Infusing Character Education into Nigeria's school Curriculum

Apart from the immediate family setting, the school is the next most
important agent of socialisaton. But with eroding family values as a result
of ‘errant and absent’ parents, the school is fast becoming an
indispensable character molder of children. The next in line after the
school is the religious bodies where children go for spiritual upbringing,
but due to the fact that children spend so much time in school than any
other place, the school can be argued to be most the important socialising
agent in a fast moving society. The early knowledge they get in the school
prepares them to being what they become in the society. Research has shown
that kids tend to believe their teachers even more than their biological
parents. Thus, the influence of teachers in molding the school kids into
adulthood cannot be glossed over.

There are many arguments that the school environment, with the attendant
knowledge has placed more emphasis on human and individual rights to the
detriment of even the age long societal mores and norms. Where the society
wants to put down its feet on the ground to enforce its unwritten
behavioral code, the products of these institutions repudiate such moves.
This explains why even with higher degrees and varying certificates, many
of the recipients of these certificates lack the wherewithal to cohabit in
a traditional society. They do not apply the matrix that outside the home
there are rules and regulations. They behave the way they feel they like.
The ill-manners of many schooled persons call for concern.

Martin Luther King Jr., who was a Baptist minister and social activist that
led the Civil Rights Movement in the United States from the mid-1950s until
his assassination in 1968, saw the behaviours of some persons and warned
that intelligence plus character is the goal of true education. He
de-emphasized on the acquisition of multiple university degrees, saying
that the direct benefit of acquiring higher education is also the
acquisition of expensive and expansive houses laced with costly cars, which
according to him does not improve the course of the society. It is obvious
that the indoctrinations that are gotten from school affect many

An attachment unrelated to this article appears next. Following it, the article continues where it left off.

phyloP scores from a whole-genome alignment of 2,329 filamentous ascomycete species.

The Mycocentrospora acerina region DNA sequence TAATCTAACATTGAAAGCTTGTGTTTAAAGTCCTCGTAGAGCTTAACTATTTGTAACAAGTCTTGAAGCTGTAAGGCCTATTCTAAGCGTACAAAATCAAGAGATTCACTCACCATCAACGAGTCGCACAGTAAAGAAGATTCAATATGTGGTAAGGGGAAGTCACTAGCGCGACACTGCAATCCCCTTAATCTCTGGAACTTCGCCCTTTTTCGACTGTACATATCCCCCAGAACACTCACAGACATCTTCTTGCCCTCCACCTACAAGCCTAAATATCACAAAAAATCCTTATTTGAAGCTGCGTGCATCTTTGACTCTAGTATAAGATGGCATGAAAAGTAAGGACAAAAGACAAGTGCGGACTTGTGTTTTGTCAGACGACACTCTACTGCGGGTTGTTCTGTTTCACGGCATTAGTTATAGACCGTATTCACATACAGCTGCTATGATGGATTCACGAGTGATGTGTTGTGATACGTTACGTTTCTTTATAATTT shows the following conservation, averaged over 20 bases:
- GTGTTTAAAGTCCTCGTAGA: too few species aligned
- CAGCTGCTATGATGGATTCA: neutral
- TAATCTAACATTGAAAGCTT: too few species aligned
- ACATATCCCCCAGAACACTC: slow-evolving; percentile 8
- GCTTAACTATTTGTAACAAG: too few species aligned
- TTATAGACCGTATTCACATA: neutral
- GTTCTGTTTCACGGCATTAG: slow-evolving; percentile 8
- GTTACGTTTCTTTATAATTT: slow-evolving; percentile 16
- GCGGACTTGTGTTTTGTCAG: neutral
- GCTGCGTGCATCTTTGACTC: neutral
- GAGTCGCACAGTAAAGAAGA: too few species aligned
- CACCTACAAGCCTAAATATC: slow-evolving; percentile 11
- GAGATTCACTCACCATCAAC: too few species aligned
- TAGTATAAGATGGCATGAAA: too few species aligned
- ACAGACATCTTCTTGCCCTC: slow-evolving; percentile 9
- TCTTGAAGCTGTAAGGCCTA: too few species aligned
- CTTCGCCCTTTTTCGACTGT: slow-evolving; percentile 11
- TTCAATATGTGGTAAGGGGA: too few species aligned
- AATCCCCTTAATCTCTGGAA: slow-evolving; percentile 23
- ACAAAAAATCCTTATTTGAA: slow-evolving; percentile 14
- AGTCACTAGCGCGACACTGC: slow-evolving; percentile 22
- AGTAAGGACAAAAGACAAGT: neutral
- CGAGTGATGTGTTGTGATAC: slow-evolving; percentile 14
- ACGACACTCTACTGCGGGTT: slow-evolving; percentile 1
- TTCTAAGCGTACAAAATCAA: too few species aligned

negatively. Many did not know that the day they entered school, the process
of total indoctrination had started. Doris Lessing in “The Golden Notebook”
warns that humanity has not yet evolved a system of education that is not a
system of indoctrination. “We are sorry, but it is the best we can do. What
you are being taught here is an amalgam of current prejudice and the
choices of this particular culture. The slightest look at history will show
how impermanent these must be.”

Lessing continues that “you are being taught by people who have been able
to accommodate themselves to a regime of thought laid down by their
predecessors. It is a self-perpetuating system. Those of you who are more
robust and individual than others will be encouraged to leave and find ways
of educating yourself — educating your own judgments. Those that stay must
remember, always, and all the time, that they are being molded and
patterned to fit into the narrow and particular needs of this particular
society.”

It is very sad that in the school, we are rarely taught to understand
virtues and values, but physics, mathematics, English Language, religious
studies, chemistry and so on. These are the main influences that control
our lives and not, virtues and values, which many people in the modern
times see as belonging to the primordial. They speak especially the English
Language very well without character to show for their fluency.

It is imperative to state that the schools in this country do not mold
people to understanding their moral identity, character formation, and
letting people understand who they are; instead they are taught to believe
in what they are. Theodore Roosevelt who was the 26th President of the
United States once said that to educate a person in the mind but not in
morals is to educate a menace to society. Martha Graham, also, an American,
was a modern dancer and choreographer whose influence on dance has been